Some local governments are trying to cope with budget shortfalls by going after the least among us. But, judging from a decades-long track record, it was expected that Miami-Dade County, which has been courageously shouldering a model socio-economic safety net even in times of want, would choose a different route.

Not so, according to Miami-Dade County Commissioner Barbara J. Jordan of District 1.

According to a statement which the commissioner issued this week, Mayor Carlos Gimenez, sworn into office only weeks ago, is proposing to lay off 395 employees in the Head Start/Early Start program – or one in two workers. It is difficult to envision a more mean-spirited proposal.

The layoffs, if they happen, will not merely wreak havoc with this program which has been a boon to the poor residents of the country for many years. It will also affect workers whose socio-economic well-being is tied to it, mostly single mothers who will lose not only their jobs but also the benefits they receive as county employees taking care of the children of the disadvantaged.

And all for what? A measly $3.57 million in supposed savings for a budget hole that is probably $400 million big.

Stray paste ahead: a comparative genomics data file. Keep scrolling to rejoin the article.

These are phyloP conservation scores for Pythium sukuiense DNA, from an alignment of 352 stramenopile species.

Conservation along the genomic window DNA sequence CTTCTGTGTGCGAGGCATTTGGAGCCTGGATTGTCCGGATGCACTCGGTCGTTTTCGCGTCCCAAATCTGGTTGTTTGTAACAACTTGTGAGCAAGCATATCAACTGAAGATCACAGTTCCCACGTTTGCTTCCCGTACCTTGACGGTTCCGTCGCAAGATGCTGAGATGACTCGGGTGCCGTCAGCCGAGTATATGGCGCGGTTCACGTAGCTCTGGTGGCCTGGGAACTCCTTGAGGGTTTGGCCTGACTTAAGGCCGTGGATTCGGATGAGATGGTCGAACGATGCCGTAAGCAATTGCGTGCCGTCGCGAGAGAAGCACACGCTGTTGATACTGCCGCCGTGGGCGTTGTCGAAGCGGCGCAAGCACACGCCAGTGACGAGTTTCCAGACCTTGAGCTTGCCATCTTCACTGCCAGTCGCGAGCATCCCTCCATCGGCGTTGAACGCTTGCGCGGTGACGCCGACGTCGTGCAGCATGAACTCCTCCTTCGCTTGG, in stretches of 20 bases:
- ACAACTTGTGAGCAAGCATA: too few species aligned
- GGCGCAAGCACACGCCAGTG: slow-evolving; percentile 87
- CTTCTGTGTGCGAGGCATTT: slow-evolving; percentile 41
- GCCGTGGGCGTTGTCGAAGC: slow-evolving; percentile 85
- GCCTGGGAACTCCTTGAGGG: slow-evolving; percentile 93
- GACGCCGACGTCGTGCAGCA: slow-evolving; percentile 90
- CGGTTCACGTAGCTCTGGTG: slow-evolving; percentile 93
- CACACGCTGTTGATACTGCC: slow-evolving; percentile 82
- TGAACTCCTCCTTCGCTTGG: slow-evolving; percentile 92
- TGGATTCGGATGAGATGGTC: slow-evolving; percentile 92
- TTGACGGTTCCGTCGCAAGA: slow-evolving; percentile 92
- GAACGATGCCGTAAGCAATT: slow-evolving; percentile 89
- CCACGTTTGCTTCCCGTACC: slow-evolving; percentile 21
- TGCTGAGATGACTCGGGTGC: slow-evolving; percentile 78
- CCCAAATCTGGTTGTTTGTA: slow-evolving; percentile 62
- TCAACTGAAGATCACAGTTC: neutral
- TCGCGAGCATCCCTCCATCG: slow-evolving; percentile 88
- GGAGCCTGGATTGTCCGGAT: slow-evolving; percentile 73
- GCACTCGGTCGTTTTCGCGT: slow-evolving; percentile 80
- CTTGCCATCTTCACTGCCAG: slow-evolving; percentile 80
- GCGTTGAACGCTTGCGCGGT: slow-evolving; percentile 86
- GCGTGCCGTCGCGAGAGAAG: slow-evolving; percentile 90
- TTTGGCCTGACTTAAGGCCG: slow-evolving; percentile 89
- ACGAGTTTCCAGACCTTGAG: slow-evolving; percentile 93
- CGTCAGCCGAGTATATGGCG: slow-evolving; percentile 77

What about, as Commissioner Jordan rightly asks, Mayor Gimenez’s plan to consolidate departments and fire the managers who draw the big salaries and benefits?

This proposal cannot be allowed to stand. If this is what Mr. Gimenez intends to do during the two or so years of his tenure, he will find that he has badly misjudged the temperament of a community that he seems too far removed from to understand.

If Mr. Gimenez wants a beacon to guide him, he should look no farther than a couple of blocks away from his lofty office in the Stephen P. Clark Government Center to the headquarters of Miami-Dade County Public Schools. School Superintendent Alberto Carvalho stood up to proposals by state education officials to close two high and one elementary schools that are important institutions in one segment of the community.

“Closing our schools is not an option,” Mr. Carvalho stated.

He was able to make a successful case to the Florida Board of Education, which, at the panel’s meeting in Tampa on Tuesday,  granted waivers for the schools – Miami Edison High and Miami Central High and Holmes Elementary – so they would not be shut down because of weak grades. Now he and his team can continue to work on bringing these schools up to par.

Besides the devastating job loss involved, does Mayor Gimenez realize how much more difficult the work of officials such as Mr. Carvalho become when their efforts at educational improvement are stymied by other uncaring, thoughtless officials who cannot see the bigger picture?

Apparently not.